Six years ago, a humanoid robot smacked a fly on her neck— and chilled viewers to the bone.
Thus began (or so audiences were led to believe) the unraveling of Evan Rachel Wood’s cheerful cowgirl Dolores Abernathy as she gained sentience and a feverish desire to break herself and other Westworld theme park Hosts free from the whims of brutish wealthy guests.
Much has happened in Westworld since the pilot episode of the HBO sci-fi-western thriller on October 2016. Although flies were consciously included in scenes with “aberrant” Hosts, who were rapidly becoming more human than machine, the flies motif was largely disregarded in Seasons 2 and 3.
“The flies came with an entourage.”
Season 4 brings the flies back, though, in a pivotal way — a tasteful recall back to Season 1, and an unexpected way to bring our modern realities into the futuristic, dystopia of Westworld.
Aaron Paul tells Inverse that most of the flies you see on the show, are, in fact real. “Oh, we worked with a lot of flies! And uh, I don’t very much like flies,” says Paul, who plays Caleb Nichols in Seasons 3 and 4. “There was a fly wrangler, you know, protecting the flies and making sure that no harm came to them. The flies came with an entourage.”
Fly wranglers were used on the show in Season 1 as well. In an interview with the Los Angeles Times, Wood noted that while the flies that get inside of the characters’ orifices are fake, the bugs crawling on her face were not CGI.
This means that Paul may have actually been rather tormented by the parasitic critters that were released by “Charlores” (Tessa Thompson) in Episode 3, swarming around his ears and buzzing on his skin.
“They freeze them while they’re alive,” Wood says. “They take them out and stick them on your face and wait for them to thaw. They then can walk but not fly.”
“They freeze them while they’re alive.”
Back in Season 1, Wood was filmed sitting naked on a stool in a scene with Anthony Hopkins while a fly crawled on her face for about 10 minutes to get the perfect shot.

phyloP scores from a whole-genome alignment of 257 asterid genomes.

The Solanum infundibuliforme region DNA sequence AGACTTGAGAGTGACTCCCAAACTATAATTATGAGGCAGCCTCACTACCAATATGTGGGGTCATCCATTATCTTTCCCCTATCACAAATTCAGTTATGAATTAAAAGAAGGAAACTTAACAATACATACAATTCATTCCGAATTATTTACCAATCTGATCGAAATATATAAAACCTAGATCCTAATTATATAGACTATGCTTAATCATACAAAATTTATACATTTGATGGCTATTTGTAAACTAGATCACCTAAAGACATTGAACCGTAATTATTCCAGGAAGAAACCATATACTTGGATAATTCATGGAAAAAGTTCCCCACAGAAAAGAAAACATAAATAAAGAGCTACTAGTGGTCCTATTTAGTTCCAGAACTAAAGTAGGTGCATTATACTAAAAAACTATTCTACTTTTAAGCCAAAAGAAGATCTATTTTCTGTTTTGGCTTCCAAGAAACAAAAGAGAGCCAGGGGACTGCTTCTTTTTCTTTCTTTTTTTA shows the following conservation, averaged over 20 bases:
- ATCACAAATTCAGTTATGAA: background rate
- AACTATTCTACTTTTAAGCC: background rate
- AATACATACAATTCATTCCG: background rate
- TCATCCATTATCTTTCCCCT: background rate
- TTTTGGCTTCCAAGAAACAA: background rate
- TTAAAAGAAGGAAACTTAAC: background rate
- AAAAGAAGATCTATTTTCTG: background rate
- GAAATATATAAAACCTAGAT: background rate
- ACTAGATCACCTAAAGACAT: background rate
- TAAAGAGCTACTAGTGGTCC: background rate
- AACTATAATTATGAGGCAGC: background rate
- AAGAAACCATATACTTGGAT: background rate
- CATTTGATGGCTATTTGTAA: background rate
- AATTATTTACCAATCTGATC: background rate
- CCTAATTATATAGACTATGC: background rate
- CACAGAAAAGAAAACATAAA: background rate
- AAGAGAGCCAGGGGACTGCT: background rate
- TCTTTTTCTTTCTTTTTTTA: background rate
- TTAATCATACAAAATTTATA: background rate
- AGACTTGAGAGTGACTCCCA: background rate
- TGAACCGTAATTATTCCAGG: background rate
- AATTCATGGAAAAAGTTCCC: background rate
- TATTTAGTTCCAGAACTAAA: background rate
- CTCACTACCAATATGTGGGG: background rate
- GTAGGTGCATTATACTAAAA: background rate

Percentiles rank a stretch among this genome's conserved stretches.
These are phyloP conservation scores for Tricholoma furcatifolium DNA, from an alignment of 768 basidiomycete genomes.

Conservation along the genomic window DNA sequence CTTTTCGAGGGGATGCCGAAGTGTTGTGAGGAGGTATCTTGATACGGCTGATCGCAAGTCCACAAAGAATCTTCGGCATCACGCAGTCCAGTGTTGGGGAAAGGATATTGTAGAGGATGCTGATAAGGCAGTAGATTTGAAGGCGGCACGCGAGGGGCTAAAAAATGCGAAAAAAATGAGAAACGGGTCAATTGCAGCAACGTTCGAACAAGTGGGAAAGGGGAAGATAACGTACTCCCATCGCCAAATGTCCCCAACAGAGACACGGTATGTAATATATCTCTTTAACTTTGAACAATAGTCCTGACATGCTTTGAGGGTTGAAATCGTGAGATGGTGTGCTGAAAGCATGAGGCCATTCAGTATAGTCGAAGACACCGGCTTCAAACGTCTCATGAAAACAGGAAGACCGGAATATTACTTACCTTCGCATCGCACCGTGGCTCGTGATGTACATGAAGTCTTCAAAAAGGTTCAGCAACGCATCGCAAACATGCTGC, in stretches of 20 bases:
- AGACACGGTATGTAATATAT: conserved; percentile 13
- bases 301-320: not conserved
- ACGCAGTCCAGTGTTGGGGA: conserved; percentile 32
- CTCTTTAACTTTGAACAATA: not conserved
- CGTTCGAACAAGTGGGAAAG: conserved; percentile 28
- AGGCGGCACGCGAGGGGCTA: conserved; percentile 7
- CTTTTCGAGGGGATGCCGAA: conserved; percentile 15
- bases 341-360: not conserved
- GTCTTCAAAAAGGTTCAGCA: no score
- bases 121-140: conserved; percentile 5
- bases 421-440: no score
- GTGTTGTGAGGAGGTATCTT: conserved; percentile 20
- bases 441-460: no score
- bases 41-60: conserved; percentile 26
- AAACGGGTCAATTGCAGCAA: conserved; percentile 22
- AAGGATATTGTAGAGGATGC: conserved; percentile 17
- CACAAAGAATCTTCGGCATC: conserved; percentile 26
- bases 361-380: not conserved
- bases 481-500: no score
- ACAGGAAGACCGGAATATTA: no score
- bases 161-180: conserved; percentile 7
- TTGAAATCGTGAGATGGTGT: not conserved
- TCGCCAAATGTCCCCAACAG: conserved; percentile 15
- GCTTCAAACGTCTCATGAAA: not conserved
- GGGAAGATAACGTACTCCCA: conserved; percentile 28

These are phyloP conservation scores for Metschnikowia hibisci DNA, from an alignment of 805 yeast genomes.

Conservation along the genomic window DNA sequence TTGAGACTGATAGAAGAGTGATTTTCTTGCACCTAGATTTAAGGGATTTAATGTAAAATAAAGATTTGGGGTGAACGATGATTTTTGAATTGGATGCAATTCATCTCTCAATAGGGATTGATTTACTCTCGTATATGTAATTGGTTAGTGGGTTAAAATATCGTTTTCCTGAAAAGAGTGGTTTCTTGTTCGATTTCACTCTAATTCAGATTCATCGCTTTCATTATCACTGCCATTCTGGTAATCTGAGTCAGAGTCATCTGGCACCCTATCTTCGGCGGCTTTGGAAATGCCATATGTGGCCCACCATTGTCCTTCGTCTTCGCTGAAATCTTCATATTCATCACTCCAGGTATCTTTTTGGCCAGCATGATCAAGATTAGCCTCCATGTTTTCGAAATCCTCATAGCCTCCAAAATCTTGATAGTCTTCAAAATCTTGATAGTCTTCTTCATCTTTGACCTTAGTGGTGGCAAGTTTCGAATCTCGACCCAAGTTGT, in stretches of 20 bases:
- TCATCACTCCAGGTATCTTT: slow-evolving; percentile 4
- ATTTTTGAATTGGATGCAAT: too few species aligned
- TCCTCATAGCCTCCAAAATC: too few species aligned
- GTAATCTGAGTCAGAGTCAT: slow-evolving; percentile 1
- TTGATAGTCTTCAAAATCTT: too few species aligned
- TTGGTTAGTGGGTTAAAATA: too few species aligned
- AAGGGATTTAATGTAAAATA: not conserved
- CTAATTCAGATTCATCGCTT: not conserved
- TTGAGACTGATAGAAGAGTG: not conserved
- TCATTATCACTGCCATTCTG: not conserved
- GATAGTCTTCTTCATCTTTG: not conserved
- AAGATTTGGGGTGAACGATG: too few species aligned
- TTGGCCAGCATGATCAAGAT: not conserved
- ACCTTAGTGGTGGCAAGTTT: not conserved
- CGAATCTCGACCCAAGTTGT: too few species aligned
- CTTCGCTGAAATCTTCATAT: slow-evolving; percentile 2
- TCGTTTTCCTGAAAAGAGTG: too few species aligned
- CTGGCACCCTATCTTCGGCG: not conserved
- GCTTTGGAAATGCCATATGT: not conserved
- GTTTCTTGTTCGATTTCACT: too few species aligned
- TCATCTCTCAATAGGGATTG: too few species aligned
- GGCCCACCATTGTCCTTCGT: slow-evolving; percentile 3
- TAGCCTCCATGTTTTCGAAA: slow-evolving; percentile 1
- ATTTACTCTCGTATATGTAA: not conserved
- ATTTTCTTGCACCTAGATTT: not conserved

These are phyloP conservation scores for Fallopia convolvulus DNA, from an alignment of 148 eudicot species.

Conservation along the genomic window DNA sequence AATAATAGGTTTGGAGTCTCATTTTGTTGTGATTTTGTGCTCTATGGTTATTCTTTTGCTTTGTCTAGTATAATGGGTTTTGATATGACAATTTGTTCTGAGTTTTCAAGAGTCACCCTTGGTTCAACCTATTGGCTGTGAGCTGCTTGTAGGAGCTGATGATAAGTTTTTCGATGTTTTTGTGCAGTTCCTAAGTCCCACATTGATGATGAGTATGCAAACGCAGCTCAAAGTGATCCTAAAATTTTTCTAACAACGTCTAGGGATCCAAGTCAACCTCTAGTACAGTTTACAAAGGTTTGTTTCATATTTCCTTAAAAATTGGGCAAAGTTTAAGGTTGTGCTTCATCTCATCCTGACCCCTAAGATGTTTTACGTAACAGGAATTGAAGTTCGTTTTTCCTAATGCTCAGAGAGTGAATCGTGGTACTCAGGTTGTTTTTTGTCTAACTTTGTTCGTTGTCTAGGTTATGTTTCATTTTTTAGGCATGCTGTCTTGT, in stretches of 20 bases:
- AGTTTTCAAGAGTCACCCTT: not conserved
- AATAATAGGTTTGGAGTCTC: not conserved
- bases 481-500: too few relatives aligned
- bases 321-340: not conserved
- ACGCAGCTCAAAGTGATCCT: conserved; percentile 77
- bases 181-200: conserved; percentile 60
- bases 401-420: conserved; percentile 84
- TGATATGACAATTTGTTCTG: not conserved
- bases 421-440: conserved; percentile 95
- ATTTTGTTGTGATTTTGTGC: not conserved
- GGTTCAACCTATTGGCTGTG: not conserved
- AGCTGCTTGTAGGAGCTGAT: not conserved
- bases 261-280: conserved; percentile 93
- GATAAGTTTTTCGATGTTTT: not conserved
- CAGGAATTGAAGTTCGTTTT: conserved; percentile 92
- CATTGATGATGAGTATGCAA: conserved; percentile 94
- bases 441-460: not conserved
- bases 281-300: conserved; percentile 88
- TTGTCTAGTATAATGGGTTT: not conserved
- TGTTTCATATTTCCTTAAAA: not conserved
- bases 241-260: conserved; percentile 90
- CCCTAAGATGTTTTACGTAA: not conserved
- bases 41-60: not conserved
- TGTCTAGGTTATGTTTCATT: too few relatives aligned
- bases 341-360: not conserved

In Westworld Season 4 Episode 3, it’s finally revealed how the flies take over the bodies of their human hosts as part of a scheme for total robot domination. But what does it mean?
Why Westworld loves flies
New Westworld showrunner and Season 4 writer Alison Schapker— who has credits on Lost, Alias, The Flash, and Altered Carbon— tells Inverse that the flies had to return because of their importance throughout the series, symbolically.
“I literally cannot go to a picnic, or sit in my backyard, or have the same chilled-out experience after the show,” Schapker jokes. “Every time a fly lands, I think of them as little nanobots.”
“Every time a fly lands, I think of them as little nanobots.”
“The fly moment in the pilot was just so iconic,” she adds, “and the idea that, once you saw the fly getting killed, it was like, oh we’re going to wake up this robot. But when, and how?”
Lisa Joy and Jonathan Nolan, co-creators of Westworld, had a vision that in Season 4, Hosts and humans would struggle over the question of symbiosis and coexistence, as the boundaries between the two get more blurred and complicated.
“Humans like to see ourselves as having closed-off boundaries,” Schapker says, “as being invulnerable, which actually leaves us more vulnerable because it’s based on fiction. We really experienced that with the pandemic. In some ways— though not directly —this season was inspired by that in terms of humans figuring out that we’re not, in fact, impermeable.”
Westworld Season 4 is streaming now on HBO and HBO Max.